Hi everyone. My name is Honey and I am a mother with a son who has CSID. We have been on our own, basiclly, handling CSID since he was diagnosed at 6 weeks. He only has .3 enzymes to digest any sucrose, so any fruit or veggies with 0.3/100g of sucrose he can not eat with out sucraid. Even with the sucraid he can only tollerate a little with a 24hr load. I am so happy to find this forum because I have not talked to any other people with this condition. My son also has 4 out of the 5 enzymes depleated, but he can tolerate lactose well. He is also diagnosed with autism. I would love to talk to someone who has been dealing with this condition, because my son does not talk too much, so does not communicate when he is in pain. You can email me at firstname.lastname@example.org, I would love to here from you. Thank you.
My 10 month old was just diagnosed (FINALLY) with this and was wondering if anyone has found an inexpensive but sturdy Medical Alert bracelet for infants? I don't want to spend a lot on one now since she is so tiny and will grow out of it quicker. I have googled it but geesh! on prices! Beleive me I will probably be following/posting quite a bit since this is all new to me! Thanks!
Well we are now going to be two in a month and still waking up screaming in the nite she will soon start a feeding program that will help her eat more and learn what to do in place of formula we are still learning what she can and can't handle I do know startch is a big problem for her and very lil sugar like 7 or less grams a day
Hi my little one would scream thru the night as well . Solutions to help were simethicone gas drops ( like mylicom), tummy on moms tummy skin to skin contact and the right diet combo for her. Formula is a problem so you have to find right one without starch and sugar (and without lactose if that is an issue. Yahoo has a csid group were some moms have tried diff formulas you could ask about. Veggies have starch and sugar too you may need to monitor those. A great website that helps with starch and sucrose content in foods is www.csidinfo.com . I lived by it until I found out what kind of foods and how much she could tolerate (it started out as only foods containing less than 2gr of sucrose per100grms of food,and less than 10grms of starch total in a day. She is now 8 and thriving and sleeping. She can eat a whole lot more foods that she never could before --even to pizza and pasta now and again
I am also an adult with this and I too would be concerned about the starch that may be in the formula. SMURF-WOW you are the closet one to my age that I have ever run across with this disease. I am 40 so I have yet to meet anyone older than me. It sure was tough growing up in the 70" and 80's with this disease. At what age were you diagnosed. Do you use sucraid now. I would not be without it. I would be very interested in the information that you had gotten from when you were younger if you are willing to share. My e-mail is email@example.com Are you from the US. If so what state? Deb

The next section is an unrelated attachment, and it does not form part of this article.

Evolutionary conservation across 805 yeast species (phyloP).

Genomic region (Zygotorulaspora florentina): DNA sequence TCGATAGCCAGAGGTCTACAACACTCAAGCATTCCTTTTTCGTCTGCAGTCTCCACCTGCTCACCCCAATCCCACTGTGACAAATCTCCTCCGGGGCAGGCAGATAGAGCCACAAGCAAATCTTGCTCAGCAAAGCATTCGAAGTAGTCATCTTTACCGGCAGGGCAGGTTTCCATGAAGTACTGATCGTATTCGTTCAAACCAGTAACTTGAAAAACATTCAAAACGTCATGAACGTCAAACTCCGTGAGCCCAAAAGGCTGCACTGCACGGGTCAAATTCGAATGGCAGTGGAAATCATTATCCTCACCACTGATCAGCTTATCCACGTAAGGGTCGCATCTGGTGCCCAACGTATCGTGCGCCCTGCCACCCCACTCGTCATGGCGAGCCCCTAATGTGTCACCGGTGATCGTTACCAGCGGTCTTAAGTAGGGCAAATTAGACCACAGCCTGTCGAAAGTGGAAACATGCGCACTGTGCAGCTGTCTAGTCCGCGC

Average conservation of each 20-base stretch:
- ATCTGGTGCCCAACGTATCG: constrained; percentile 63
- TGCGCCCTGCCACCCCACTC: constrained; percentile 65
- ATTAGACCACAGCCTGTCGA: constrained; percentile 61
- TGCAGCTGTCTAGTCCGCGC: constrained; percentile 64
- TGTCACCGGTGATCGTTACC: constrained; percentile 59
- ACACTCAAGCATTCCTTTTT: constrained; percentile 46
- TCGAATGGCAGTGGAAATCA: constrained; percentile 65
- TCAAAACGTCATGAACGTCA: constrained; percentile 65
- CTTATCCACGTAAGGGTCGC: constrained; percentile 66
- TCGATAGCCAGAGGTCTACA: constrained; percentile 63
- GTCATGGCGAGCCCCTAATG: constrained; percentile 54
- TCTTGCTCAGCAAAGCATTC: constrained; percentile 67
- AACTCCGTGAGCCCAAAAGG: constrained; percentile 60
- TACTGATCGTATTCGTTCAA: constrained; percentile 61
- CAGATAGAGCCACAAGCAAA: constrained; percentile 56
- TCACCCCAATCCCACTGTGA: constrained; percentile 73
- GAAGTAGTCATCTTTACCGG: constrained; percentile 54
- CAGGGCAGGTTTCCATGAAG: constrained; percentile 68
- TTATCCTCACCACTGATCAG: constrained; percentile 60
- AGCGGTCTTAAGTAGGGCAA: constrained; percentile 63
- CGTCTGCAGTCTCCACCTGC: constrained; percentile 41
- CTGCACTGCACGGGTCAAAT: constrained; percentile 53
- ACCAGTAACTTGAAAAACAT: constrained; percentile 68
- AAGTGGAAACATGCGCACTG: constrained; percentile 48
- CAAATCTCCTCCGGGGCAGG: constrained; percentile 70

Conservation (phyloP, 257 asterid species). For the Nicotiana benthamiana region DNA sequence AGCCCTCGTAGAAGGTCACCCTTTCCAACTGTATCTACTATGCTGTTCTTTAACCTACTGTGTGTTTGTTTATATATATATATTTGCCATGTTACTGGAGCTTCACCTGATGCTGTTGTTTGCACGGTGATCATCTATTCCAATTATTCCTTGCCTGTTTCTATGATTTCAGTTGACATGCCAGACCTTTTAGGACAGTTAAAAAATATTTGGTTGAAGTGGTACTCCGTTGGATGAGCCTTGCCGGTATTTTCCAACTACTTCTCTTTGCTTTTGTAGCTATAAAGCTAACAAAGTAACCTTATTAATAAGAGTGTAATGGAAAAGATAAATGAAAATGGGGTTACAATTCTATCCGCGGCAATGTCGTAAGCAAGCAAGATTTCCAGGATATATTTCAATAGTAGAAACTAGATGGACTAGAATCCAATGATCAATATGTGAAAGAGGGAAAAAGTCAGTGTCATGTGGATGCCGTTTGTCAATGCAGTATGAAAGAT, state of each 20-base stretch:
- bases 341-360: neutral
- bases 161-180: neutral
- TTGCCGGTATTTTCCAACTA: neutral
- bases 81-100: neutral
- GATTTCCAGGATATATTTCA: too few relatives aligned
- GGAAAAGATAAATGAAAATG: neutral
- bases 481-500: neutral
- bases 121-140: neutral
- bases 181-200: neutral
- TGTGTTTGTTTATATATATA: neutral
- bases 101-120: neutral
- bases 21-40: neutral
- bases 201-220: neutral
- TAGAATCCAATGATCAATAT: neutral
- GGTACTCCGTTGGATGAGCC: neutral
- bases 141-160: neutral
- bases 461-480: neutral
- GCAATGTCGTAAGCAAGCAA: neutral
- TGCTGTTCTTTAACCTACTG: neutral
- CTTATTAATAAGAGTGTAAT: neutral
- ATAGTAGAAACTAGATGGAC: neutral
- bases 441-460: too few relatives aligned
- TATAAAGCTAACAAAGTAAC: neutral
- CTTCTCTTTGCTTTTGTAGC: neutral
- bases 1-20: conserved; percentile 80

We're here too, talk away
Hi my name is cory. Im 20 years old and have had CSID since i was born. Me and my oldest brother have it(there are 4 brothers total.) I have researched it and realized how rare it is and that made me want to talk to some other people who have it or have family experience with it. Please feel free to reply to this forum or to email me at Chelmsy@hotmail.com
Hi, I am Deb. I am 40 years old. I have had this disease all my life. I live a very normal, great healthy life. I have for the past 10 years been able to eat almost anything due to the invention of sucraid. This drug has been a miracle drug for me. It does work and well. The drug is extremely expensive and some insurance companies do cover the expense but if not there is a copay assistance plan that will assist you. It is not based on income. The plan is that no patient that has this disease will have to pay more than $75.00 to get the sucraid.
CoRDS, or the Coordination of Rare Diseases at Sanford, is based at Sanford Research in Sioux Falls, South Dakota. It provides researchers with a centralized, international patient registry for all rare diseases. This program allows patients and researchers to connect as easily as possible to help advance treatments and cures for rare diseases. The CoRDS team works with patient advocacy groups, individuals and researchers to help in the advancement of research in over 7,000 rare diseases. The registry is free for patients to enroll and researchers to access.
Enrolling is easy.
After these steps, the enrollment process is complete. All other questions are voluntary. However, these questions are important to patients and their families to create awareness as well as to researchers to study rare diseases. This is why we ask our participants to update their information annually or anytime changes to their information occur.
Researchers can contact CoRDS to determine if the registry contains participants with the rare disease they are researching. If the researcher determines there is a sufficient number of participants or data on the rare disease of interest within the registry, the researcher can apply for access. Upon approval from the CoRDS Scientific Advisory Board, CoRDS staff will reach out to participants on behalf of the researcher. It is then up to the participant to determine if they would like to join the study.
Visit sanfordresearch.org/CoRDS to enroll.
Start your own! With a worldwide network of 8,000 users, you won't be the only member of your community for long.
Visit our Frequently Asked Questions page to find the answers to some of the most commonly asked questions.
Join Rareshare to meet other people that have been touched by rare diseases. Learn, engage, and grow with our communities.FIND YOUR COMMUNITY
Our rare disease resources include e-books and podcasts
Community leaders are active users that have been touched by the rare disease that they are a part of. Not only are they there to help facilitate conversations and provide new information that is relevant for the group, but they are there for you and to let you know you have a support system on Rareshare.